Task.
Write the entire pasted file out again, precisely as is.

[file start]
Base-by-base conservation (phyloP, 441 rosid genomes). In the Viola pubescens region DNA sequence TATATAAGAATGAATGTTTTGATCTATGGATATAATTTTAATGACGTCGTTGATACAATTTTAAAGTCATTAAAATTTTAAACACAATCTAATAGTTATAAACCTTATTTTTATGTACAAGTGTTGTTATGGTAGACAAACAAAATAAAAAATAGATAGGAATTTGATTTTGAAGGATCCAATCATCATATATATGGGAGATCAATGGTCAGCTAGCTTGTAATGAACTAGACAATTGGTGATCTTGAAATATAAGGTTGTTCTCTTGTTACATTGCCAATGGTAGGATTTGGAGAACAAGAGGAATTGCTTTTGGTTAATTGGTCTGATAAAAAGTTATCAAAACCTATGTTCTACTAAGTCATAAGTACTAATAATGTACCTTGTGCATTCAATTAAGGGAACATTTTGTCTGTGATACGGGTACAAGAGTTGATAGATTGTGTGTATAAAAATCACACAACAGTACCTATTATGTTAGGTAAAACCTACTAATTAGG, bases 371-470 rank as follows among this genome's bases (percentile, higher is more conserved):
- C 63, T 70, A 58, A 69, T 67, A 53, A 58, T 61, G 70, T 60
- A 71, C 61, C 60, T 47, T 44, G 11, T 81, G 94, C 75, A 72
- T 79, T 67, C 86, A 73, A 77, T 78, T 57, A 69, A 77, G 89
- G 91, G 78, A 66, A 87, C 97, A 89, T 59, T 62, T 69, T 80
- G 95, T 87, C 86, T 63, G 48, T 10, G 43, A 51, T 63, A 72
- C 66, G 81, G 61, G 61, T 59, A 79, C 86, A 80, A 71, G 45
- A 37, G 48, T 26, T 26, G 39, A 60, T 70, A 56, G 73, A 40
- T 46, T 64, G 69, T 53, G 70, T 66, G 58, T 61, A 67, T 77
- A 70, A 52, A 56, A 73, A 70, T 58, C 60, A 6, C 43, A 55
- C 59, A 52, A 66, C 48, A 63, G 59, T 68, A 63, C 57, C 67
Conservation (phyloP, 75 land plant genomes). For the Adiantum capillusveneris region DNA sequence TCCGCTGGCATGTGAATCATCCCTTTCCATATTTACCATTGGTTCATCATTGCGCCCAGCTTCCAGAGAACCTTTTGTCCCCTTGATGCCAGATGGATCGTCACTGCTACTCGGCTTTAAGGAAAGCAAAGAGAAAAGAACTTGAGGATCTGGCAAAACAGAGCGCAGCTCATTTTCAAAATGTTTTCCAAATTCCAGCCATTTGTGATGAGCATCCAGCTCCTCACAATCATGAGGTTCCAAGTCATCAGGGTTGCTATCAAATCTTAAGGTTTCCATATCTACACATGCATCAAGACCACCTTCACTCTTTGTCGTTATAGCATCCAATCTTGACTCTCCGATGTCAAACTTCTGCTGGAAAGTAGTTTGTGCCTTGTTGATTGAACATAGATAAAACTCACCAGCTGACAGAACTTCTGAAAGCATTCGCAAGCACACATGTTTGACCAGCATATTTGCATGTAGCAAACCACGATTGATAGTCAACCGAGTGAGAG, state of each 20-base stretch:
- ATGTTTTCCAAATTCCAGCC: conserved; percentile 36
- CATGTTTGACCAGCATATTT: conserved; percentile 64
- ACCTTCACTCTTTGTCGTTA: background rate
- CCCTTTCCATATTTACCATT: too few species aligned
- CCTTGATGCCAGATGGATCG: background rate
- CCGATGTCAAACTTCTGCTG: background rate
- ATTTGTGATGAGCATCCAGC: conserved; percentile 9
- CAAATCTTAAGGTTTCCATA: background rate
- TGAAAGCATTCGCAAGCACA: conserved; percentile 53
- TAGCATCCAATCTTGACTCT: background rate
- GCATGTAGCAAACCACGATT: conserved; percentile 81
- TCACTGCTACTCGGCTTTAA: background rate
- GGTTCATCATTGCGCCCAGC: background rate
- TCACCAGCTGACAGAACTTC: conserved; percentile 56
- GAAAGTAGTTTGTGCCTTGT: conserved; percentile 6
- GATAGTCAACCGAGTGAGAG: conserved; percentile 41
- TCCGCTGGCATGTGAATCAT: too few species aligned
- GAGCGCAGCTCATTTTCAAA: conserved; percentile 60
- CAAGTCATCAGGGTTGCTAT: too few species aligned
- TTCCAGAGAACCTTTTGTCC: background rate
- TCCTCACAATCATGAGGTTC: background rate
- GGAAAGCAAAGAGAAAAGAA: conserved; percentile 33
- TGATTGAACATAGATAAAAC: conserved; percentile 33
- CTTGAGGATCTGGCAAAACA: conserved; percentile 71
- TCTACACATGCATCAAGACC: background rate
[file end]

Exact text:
Base-by-base conservation (phyloP, 441 rosid genomes). In the Viola pubescens region DNA sequence TATATAAGAATGAATGTTTTGATCTATGGATATAATTTTAATGACGTCGTTGATACAATTTTAAAGTCATTAAAATTTTAAACACAATCTAATAGTTATAAACCTTATTTTTATGTACAAGTGTTGTTATGGTAGACAAACAAAATAAAAAATAGATAGGAATTTGATTTTGAAGGATCCAATCATCATATATATGGGAGATCAATGGTCAGCTAGCTTGTAATGAACTAGACAATTGGTGATCTTGAAATATAAGGTTGTTCTCTTGTTACATTGCCAATGGTAGGATTTGGAGAACAAGAGGAATTGCTTTTGGTTAATTGGTCTGATAAAAAGTTATCAAAACCTATGTTCTACTAAGTCATAAGTACTAATAATGTACCTTGTGCATTCAATTAAGGGAACATTTTGTCTGTGATACGGGTACAAGAGTTGATAGATTGTGTGTATAAAAATCACACAACAGTACCTATTATGTTAGGTAAAACCTACTAATTAGG, bases 371-470 rank as follows among this genome's bases (percentile, higher is more conserved):
- C 63, T 70, A 58, A 69, T 67, A 53, A 58, T 61, G 70, T 60
- A 71, C 61, C 60, T 47, T 44, G 11, T 81, G 94, C 75, A 72
- T 79, T 67, C 86, A 73, A 77, T 78, T 57, A 69, A 77, G 89
- G 91, G 78, A 66, A 87, C 97, A 89, T 59, T 62, T 69, T 80
- G 95, T 87, C 86, T 63, G 48, T 10, G 43, A 51, T 63, A 72
- C 66, G 81, G 61, G 61, T 59, A 79, C 86, A 80, A 71, G 45
- A 37, G 48, T 26, T 26, G 39, A 60, T 70, A 56, G 73, A 40
- T 46, T 64, G 69, T 53, G 70, T 66, G 58, T 61, A 67, T 77
- A 70, A 52, A 56, A 73, A 70, T 58, C 60, A 6, C 43, A 55
- C 59, A 52, A 66, C 48, A 63, G 59, T 68, A 63, C 57, C 67
Conservation (phyloP, 75 land plant genomes). For the Adiantum capillusveneris region DNA sequence TCCGCTGGCATGTGAATCATCCCTTTCCATATTTACCATTGGTTCATCATTGCGCCCAGCTTCCAGAGAACCTTTTGTCCCCTTGATGCCAGATGGATCGTCACTGCTACTCGGCTTTAAGGAAAGCAAAGAGAAAAGAACTTGAGGATCTGGCAAAACAGAGCGCAGCTCATTTTCAAAATGTTTTCCAAATTCCAGCCATTTGTGATGAGCATCCAGCTCCTCACAATCATGAGGTTCCAAGTCATCAGGGTTGCTATCAAATCTTAAGGTTTCCATATCTACACATGCATCAAGACCACCTTCACTCTTTGTCGTTATAGCATCCAATCTTGACTCTCCGATGTCAAACTTCTGCTGGAAAGTAGTTTGTGCCTTGTTGATTGAACATAGATAAAACTCACCAGCTGACAGAACTTCTGAAAGCATTCGCAAGCACACATGTTTGACCAGCATATTTGCATGTAGCAAACCACGATTGATAGTCAACCGAGTGAGAG, state of each 20-base stretch:
- ATGTTTTCCAAATTCCAGCC: conserved; percentile 36
- CATGTTTGACCAGCATATTT: conserved; percentile 64
- ACCTTCACTCTTTGTCGTTA: background rate
- CCCTTTCCATATTTACCATT: too few species aligned
- CCTTGATGCCAGATGGATCG: background rate
- CCGATGTCAAACTTCTGCTG: background rate
- ATTTGTGATGAGCATCCAGC: conserved; percentile 9
- CAAATCTTAAGGTTTCCATA: background rate
- TGAAAGCATTCGCAAGCACA: conserved; percentile 53
- TAGCATCCAATCTTGACTCT: background rate
- GCATGTAGCAAACCACGATT: conserved; percentile 81
- TCACTGCTACTCGGCTTTAA: background rate
- GGTTCATCATTGCGCCCAGC: background rate
- TCACCAGCTGACAGAACTTC: conserved; percentile 56
- GAAAGTAGTTTGTGCCTTGT: conserved; percentile 6
- GATAGTCAACCGAGTGAGAG: conserved; percentile 41
- TCCGCTGGCATGTGAATCAT: too few species aligned
- GAGCGCAGCTCATTTTCAAA: conserved; percentile 60
- CAAGTCATCAGGGTTGCTAT: too few species aligned
- TTCCAGAGAACCTTTTGTCC: background rate
- TCCTCACAATCATGAGGTTC: background rate
- GGAAAGCAAAGAGAAAAGAA: conserved; percentile 33
- TGATTGAACATAGATAAAAC: conserved; percentile 33
- CTTGAGGATCTGGCAAAACA: conserved; percentile 71
- TCTACACATGCATCAAGACC: background rate